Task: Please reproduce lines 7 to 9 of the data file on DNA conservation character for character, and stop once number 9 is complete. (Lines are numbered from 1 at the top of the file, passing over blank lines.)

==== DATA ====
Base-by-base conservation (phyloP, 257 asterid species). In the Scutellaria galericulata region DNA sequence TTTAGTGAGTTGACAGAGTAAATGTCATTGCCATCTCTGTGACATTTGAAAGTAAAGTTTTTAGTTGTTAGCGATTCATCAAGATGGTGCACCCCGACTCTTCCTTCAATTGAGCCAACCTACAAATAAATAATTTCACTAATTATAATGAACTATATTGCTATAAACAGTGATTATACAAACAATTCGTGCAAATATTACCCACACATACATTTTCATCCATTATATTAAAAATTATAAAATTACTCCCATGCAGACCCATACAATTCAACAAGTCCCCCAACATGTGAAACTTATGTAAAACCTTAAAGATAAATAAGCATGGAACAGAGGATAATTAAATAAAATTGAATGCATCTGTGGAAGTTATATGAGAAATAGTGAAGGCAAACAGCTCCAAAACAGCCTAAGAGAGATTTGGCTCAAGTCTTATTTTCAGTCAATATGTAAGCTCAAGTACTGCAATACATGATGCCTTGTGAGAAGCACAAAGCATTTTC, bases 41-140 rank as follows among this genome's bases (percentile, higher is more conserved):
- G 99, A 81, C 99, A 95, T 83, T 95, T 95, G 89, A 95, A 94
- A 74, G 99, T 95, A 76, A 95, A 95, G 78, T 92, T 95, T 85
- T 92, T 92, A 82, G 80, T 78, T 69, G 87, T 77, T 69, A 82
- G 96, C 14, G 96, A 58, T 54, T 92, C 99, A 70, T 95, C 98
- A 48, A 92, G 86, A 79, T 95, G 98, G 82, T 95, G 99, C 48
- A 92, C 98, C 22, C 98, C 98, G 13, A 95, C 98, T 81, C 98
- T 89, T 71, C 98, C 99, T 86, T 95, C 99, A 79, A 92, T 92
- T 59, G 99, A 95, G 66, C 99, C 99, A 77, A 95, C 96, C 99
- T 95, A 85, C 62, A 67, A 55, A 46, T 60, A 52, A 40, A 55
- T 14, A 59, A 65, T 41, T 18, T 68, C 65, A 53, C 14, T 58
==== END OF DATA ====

- A 92, C 98, C 22, C 98, C 98, G 13, A 95, C 98, T 81, C 98
- T 89, T 71, C 98, C 99, T 86, T 95, C 99, A 79, A 92, T 92
- T 59, G 99, A 95, G 66, C 99, C 99, A 77, A 95, C 96, C 99